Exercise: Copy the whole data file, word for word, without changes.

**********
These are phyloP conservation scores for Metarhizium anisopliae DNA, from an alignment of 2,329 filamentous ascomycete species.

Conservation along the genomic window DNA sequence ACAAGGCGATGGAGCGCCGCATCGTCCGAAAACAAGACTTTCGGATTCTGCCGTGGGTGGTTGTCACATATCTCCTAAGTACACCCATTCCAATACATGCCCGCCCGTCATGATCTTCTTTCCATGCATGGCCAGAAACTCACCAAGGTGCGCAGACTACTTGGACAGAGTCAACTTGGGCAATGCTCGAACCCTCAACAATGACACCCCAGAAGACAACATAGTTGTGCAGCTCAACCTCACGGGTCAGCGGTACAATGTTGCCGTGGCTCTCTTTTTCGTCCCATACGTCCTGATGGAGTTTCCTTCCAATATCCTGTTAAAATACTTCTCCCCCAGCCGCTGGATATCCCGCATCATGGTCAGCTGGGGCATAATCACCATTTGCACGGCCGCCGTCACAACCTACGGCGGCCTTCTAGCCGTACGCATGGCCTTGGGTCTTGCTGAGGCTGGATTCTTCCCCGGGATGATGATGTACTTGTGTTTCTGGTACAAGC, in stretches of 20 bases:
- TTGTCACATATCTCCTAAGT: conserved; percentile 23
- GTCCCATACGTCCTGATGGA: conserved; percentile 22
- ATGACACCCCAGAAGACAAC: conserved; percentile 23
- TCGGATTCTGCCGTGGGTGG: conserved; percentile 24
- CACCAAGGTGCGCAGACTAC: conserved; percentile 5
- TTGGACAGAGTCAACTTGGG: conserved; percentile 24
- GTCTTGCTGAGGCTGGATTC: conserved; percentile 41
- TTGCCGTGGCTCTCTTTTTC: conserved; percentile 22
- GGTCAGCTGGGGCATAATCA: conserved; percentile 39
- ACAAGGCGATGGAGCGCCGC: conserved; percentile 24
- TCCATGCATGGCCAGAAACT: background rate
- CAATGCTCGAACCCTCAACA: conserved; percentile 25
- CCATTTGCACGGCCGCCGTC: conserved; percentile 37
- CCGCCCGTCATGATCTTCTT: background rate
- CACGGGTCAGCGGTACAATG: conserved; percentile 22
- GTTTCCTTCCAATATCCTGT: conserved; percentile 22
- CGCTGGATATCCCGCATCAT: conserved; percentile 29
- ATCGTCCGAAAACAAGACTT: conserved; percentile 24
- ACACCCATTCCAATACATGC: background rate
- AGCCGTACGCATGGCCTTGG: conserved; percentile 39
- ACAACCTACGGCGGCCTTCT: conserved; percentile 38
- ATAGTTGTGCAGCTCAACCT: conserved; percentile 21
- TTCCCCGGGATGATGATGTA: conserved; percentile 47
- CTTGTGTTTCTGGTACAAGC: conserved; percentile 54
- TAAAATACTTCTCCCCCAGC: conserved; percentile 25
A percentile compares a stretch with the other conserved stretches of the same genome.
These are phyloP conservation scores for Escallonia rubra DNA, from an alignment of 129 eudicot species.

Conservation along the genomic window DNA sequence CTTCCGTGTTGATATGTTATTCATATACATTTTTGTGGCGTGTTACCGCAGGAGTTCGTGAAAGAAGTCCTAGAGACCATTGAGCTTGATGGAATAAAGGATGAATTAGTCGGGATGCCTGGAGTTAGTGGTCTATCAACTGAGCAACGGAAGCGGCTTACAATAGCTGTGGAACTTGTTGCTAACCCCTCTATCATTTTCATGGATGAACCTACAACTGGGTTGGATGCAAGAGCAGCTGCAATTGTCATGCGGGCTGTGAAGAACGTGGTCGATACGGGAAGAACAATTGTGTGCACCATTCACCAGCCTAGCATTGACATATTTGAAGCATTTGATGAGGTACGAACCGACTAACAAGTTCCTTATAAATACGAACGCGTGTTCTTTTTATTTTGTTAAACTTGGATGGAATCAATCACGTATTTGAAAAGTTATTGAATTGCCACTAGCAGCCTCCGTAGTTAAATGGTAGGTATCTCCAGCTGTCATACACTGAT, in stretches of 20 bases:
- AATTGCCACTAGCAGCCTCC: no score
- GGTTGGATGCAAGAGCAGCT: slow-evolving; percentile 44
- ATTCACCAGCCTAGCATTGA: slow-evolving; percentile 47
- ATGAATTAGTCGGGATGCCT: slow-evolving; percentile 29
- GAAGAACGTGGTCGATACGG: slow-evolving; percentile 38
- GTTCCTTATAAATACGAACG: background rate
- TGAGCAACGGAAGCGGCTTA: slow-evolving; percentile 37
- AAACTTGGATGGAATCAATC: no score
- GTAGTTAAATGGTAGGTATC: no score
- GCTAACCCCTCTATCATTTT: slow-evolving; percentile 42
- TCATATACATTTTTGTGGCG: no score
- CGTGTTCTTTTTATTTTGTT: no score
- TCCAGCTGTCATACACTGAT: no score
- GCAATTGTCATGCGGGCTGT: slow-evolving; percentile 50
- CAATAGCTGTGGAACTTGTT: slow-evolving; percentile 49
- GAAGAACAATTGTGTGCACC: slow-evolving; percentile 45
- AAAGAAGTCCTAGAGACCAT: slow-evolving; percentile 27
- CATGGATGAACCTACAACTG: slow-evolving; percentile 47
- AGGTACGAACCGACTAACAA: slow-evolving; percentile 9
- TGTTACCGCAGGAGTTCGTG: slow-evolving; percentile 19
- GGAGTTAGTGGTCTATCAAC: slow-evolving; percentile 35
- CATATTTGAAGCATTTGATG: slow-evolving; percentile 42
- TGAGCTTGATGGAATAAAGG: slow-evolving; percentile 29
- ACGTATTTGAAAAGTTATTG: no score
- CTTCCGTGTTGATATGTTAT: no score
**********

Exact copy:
These are phyloP conservation scores for Metarhizium anisopliae DNA, from an alignment of 2,329 filamentous ascomycete species.

Conservation along the genomic window DNA sequence ACAAGGCGATGGAGCGCCGCATCGTCCGAAAACAAGACTTTCGGATTCTGCCGTGGGTGGTTGTCACATATCTCCTAAGTACACCCATTCCAATACATGCCCGCCCGTCATGATCTTCTTTCCATGCATGGCCAGAAACTCACCAAGGTGCGCAGACTACTTGGACAGAGTCAACTTGGGCAATGCTCGAACCCTCAACAATGACACCCCAGAAGACAACATAGTTGTGCAGCTCAACCTCACGGGTCAGCGGTACAATGTTGCCGTGGCTCTCTTTTTCGTCCCATACGTCCTGATGGAGTTTCCTTCCAATATCCTGTTAAAATACTTCTCCCCCAGCCGCTGGATATCCCGCATCATGGTCAGCTGGGGCATAATCACCATTTGCACGGCCGCCGTCACAACCTACGGCGGCCTTCTAGCCGTACGCATGGCCTTGGGTCTTGCTGAGGCTGGATTCTTCCCCGGGATGATGATGTACTTGTGTTTCTGGTACAAGC, in stretches of 20 bases:
- TTGTCACATATCTCCTAAGT: conserved; percentile 23
- GTCCCATACGTCCTGATGGA: conserved; percentile 22
- ATGACACCCCAGAAGACAAC: conserved; percentile 23
- TCGGATTCTGCCGTGGGTGG: conserved; percentile 24
- CACCAAGGTGCGCAGACTAC: conserved; percentile 5
- TTGGACAGAGTCAACTTGGG: conserved; percentile 24
- GTCTTGCTGAGGCTGGATTC: conserved; percentile 41
- TTGCCGTGGCTCTCTTTTTC: conserved; percentile 22
- GGTCAGCTGGGGCATAATCA: conserved; percentile 39
- ACAAGGCGATGGAGCGCCGC: conserved; percentile 24
- TCCATGCATGGCCAGAAACT: background rate
- CAATGCTCGAACCCTCAACA: conserved; percentile 25
- CCATTTGCACGGCCGCCGTC: conserved; percentile 37
- CCGCCCGTCATGATCTTCTT: background rate
- CACGGGTCAGCGGTACAATG: conserved; percentile 22
- GTTTCCTTCCAATATCCTGT: conserved; percentile 22
- CGCTGGATATCCCGCATCAT: conserved; percentile 29
- ATCGTCCGAAAACAAGACTT: conserved; percentile 24
- ACACCCATTCCAATACATGC: background rate
- AGCCGTACGCATGGCCTTGG: conserved; percentile 39
- ACAACCTACGGCGGCCTTCT: conserved; percentile 38
- ATAGTTGTGCAGCTCAACCT: conserved; percentile 21
- TTCCCCGGGATGATGATGTA: conserved; percentile 47
- CTTGTGTTTCTGGTACAAGC: conserved; percentile 54
- TAAAATACTTCTCCCCCAGC: conserved; percentile 25
A percentile compares a stretch with the other conserved stretches of the same genome.
These are phyloP conservation scores for Escallonia rubra DNA, from an alignment of 129 eudicot species.

Conservation along the genomic window DNA sequence CTTCCGTGTTGATATGTTATTCATATACATTTTTGTGGCGTGTTACCGCAGGAGTTCGTGAAAGAAGTCCTAGAGACCATTGAGCTTGATGGAATAAAGGATGAATTAGTCGGGATGCCTGGAGTTAGTGGTCTATCAACTGAGCAACGGAAGCGGCTTACAATAGCTGTGGAACTTGTTGCTAACCCCTCTATCATTTTCATGGATGAACCTACAACTGGGTTGGATGCAAGAGCAGCTGCAATTGTCATGCGGGCTGTGAAGAACGTGGTCGATACGGGAAGAACAATTGTGTGCACCATTCACCAGCCTAGCATTGACATATTTGAAGCATTTGATGAGGTACGAACCGACTAACAAGTTCCTTATAAATACGAACGCGTGTTCTTTTTATTTTGTTAAACTTGGATGGAATCAATCACGTATTTGAAAAGTTATTGAATTGCCACTAGCAGCCTCCGTAGTTAAATGGTAGGTATCTCCAGCTGTCATACACTGAT, in stretches of 20 bases:
- AATTGCCACTAGCAGCCTCC: no score
- GGTTGGATGCAAGAGCAGCT: slow-evolving; percentile 44
- ATTCACCAGCCTAGCATTGA: slow-evolving; percentile 47
- ATGAATTAGTCGGGATGCCT: slow-evolving; percentile 29
- GAAGAACGTGGTCGATACGG: slow-evolving; percentile 38
- GTTCCTTATAAATACGAACG: background rate
- TGAGCAACGGAAGCGGCTTA: slow-evolving; percentile 37
- AAACTTGGATGGAATCAATC: no score
- GTAGTTAAATGGTAGGTATC: no score
- GCTAACCCCTCTATCATTTT: slow-evolving; percentile 42
- TCATATACATTTTTGTGGCG: no score
- CGTGTTCTTTTTATTTTGTT: no score
- TCCAGCTGTCATACACTGAT: no score
- GCAATTGTCATGCGGGCTGT: slow-evolving; percentile 50
- CAATAGCTGTGGAACTTGTT: slow-evolving; percentile 49
- GAAGAACAATTGTGTGCACC: slow-evolving; percentile 45
- AAAGAAGTCCTAGAGACCAT: slow-evolving; percentile 27
- CATGGATGAACCTACAACTG: slow-evolving; percentile 47
- AGGTACGAACCGACTAACAA: slow-evolving; percentile 9
- TGTTACCGCAGGAGTTCGTG: slow-evolving; percentile 19
- GGAGTTAGTGGTCTATCAAC: slow-evolving; percentile 35
- CATATTTGAAGCATTTGATG: slow-evolving; percentile 42
- TGAGCTTGATGGAATAAAGG: slow-evolving; percentile 29
- ACGTATTTGAAAAGTTATTG: no score
- CTTCCGTGTTGATATGTTAT: no score